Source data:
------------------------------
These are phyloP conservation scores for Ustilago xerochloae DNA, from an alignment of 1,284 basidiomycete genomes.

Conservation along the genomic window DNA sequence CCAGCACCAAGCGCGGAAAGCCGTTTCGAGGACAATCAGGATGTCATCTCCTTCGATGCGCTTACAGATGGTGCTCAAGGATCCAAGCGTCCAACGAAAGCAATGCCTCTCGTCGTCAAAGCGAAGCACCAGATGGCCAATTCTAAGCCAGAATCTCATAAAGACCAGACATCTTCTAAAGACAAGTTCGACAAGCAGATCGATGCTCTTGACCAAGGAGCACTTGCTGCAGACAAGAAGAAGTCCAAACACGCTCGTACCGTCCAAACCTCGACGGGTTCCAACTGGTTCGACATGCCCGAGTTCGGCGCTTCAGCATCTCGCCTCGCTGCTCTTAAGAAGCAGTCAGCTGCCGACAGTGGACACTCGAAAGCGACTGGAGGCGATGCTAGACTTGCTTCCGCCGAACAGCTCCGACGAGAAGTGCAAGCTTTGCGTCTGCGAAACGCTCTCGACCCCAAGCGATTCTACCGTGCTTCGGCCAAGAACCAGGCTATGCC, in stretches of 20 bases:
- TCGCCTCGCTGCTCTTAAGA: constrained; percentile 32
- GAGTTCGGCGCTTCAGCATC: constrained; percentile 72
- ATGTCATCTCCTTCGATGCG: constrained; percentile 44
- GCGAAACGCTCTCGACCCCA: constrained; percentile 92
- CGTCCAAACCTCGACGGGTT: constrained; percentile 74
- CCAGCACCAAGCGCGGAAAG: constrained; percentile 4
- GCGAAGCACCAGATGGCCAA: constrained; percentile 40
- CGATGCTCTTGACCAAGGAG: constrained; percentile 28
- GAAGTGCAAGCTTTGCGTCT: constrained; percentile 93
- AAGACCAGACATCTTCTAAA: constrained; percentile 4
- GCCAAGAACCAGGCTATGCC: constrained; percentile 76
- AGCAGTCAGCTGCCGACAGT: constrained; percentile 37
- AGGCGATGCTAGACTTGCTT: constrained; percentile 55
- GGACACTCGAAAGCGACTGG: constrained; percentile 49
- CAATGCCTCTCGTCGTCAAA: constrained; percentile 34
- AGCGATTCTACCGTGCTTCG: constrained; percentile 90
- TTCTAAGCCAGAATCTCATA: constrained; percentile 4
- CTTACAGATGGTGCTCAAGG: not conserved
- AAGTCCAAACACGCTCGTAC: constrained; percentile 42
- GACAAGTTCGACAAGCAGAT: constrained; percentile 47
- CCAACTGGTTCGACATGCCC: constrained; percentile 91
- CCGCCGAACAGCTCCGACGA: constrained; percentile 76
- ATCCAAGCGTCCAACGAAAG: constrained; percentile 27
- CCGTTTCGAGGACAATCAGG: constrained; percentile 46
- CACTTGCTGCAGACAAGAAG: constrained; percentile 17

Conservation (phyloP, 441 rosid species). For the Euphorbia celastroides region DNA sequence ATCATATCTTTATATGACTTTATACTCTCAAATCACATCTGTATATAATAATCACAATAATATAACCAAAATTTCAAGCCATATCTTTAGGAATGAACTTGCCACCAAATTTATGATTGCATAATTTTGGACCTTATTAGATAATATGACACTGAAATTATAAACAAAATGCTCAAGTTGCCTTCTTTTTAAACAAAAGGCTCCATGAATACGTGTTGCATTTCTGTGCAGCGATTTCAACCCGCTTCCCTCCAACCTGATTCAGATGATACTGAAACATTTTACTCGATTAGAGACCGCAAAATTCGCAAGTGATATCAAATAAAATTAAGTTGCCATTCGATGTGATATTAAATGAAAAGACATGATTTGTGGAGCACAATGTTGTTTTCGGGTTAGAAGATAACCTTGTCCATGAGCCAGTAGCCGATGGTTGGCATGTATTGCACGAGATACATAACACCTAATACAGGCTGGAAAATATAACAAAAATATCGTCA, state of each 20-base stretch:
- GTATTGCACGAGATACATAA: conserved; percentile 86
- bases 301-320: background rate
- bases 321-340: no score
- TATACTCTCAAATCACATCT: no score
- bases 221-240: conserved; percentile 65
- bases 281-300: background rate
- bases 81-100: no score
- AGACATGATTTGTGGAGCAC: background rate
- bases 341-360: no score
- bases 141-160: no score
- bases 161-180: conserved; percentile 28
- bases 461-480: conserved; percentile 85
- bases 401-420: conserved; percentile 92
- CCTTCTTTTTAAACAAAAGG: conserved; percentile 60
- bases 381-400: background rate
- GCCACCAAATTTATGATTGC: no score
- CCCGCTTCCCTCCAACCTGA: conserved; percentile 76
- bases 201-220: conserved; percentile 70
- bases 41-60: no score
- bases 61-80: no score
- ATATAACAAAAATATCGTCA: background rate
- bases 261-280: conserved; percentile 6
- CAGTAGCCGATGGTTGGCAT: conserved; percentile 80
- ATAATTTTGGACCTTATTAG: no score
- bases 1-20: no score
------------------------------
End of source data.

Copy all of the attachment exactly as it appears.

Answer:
These are phyloP conservation scores for Ustilago xerochloae DNA, from an alignment of 1,284 basidiomycete genomes.

Conservation along the genomic window DNA sequence CCAGCACCAAGCGCGGAAAGCCGTTTCGAGGACAATCAGGATGTCATCTCCTTCGATGCGCTTACAGATGGTGCTCAAGGATCCAAGCGTCCAACGAAAGCAATGCCTCTCGTCGTCAAAGCGAAGCACCAGATGGCCAATTCTAAGCCAGAATCTCATAAAGACCAGACATCTTCTAAAGACAAGTTCGACAAGCAGATCGATGCTCTTGACCAAGGAGCACTTGCTGCAGACAAGAAGAAGTCCAAACACGCTCGTACCGTCCAAACCTCGACGGGTTCCAACTGGTTCGACATGCCCGAGTTCGGCGCTTCAGCATCTCGCCTCGCTGCTCTTAAGAAGCAGTCAGCTGCCGACAGTGGACACTCGAAAGCGACTGGAGGCGATGCTAGACTTGCTTCCGCCGAACAGCTCCGACGAGAAGTGCAAGCTTTGCGTCTGCGAAACGCTCTCGACCCCAAGCGATTCTACCGTGCTTCGGCCAAGAACCAGGCTATGCC, in stretches of 20 bases:
- TCGCCTCGCTGCTCTTAAGA: constrained; percentile 32
- GAGTTCGGCGCTTCAGCATC: constrained; percentile 72
- ATGTCATCTCCTTCGATGCG: constrained; percentile 44
- GCGAAACGCTCTCGACCCCA: constrained; percentile 92
- CGTCCAAACCTCGACGGGTT: constrained; percentile 74
- CCAGCACCAAGCGCGGAAAG: constrained; percentile 4
- GCGAAGCACCAGATGGCCAA: constrained; percentile 40
- CGATGCTCTTGACCAAGGAG: constrained; percentile 28
- GAAGTGCAAGCTTTGCGTCT: constrained; percentile 93
- AAGACCAGACATCTTCTAAA: constrained; percentile 4
- GCCAAGAACCAGGCTATGCC: constrained; percentile 76
- AGCAGTCAGCTGCCGACAGT: constrained; percentile 37
- AGGCGATGCTAGACTTGCTT: constrained; percentile 55
- GGACACTCGAAAGCGACTGG: constrained; percentile 49
- CAATGCCTCTCGTCGTCAAA: constrained; percentile 34
- AGCGATTCTACCGTGCTTCG: constrained; percentile 90
- TTCTAAGCCAGAATCTCATA: constrained; percentile 4
- CTTACAGATGGTGCTCAAGG: not conserved
- AAGTCCAAACACGCTCGTAC: constrained; percentile 42
- GACAAGTTCGACAAGCAGAT: constrained; percentile 47
- CCAACTGGTTCGACATGCCC: constrained; percentile 91
- CCGCCGAACAGCTCCGACGA: constrained; percentile 76
- ATCCAAGCGTCCAACGAAAG: constrained; percentile 27
- CCGTTTCGAGGACAATCAGG: constrained; percentile 46
- CACTTGCTGCAGACAAGAAG: constrained; percentile 17

Conservation (phyloP, 441 rosid species). For the Euphorbia celastroides region DNA sequence ATCATATCTTTATATGACTTTATACTCTCAAATCACATCTGTATATAATAATCACAATAATATAACCAAAATTTCAAGCCATATCTTTAGGAATGAACTTGCCACCAAATTTATGATTGCATAATTTTGGACCTTATTAGATAATATGACACTGAAATTATAAACAAAATGCTCAAGTTGCCTTCTTTTTAAACAAAAGGCTCCATGAATACGTGTTGCATTTCTGTGCAGCGATTTCAACCCGCTTCCCTCCAACCTGATTCAGATGATACTGAAACATTTTACTCGATTAGAGACCGCAAAATTCGCAAGTGATATCAAATAAAATTAAGTTGCCATTCGATGTGATATTAAATGAAAAGACATGATTTGTGGAGCACAATGTTGTTTTCGGGTTAGAAGATAACCTTGTCCATGAGCCAGTAGCCGATGGTTGGCATGTATTGCACGAGATACATAACACCTAATACAGGCTGGAAAATATAACAAAAATATCGTCA, state of each 20-base stretch:
- GTATTGCACGAGATACATAA: conserved; percentile 86
- bases 301-320: background rate
- bases 321-340: no score
- TATACTCTCAAATCACATCT: no score
- bases 221-240: conserved; percentile 65
- bases 281-300: background rate
- bases 81-100: no score
- AGACATGATTTGTGGAGCAC: background rate
- bases 341-360: no score
- bases 141-160: no score
- bases 161-180: conserved; percentile 28
- bases 461-480: conserved; percentile 85
- bases 401-420: conserved; percentile 92
- CCTTCTTTTTAAACAAAAGG: conserved; percentile 60
- bases 381-400: background rate
- GCCACCAAATTTATGATTGC: no score
- CCCGCTTCCCTCCAACCTGA: conserved; percentile 76
- bases 201-220: conserved; percentile 70
- bases 41-60: no score
- bases 61-80: no score
- ATATAACAAAAATATCGTCA: background rate
- bases 261-280: conserved; percentile 6
- CAGTAGCCGATGGTTGGCAT: conserved; percentile 80
- ATAATTTTGGACCTTATTAG: no score
- bases 1-20: no score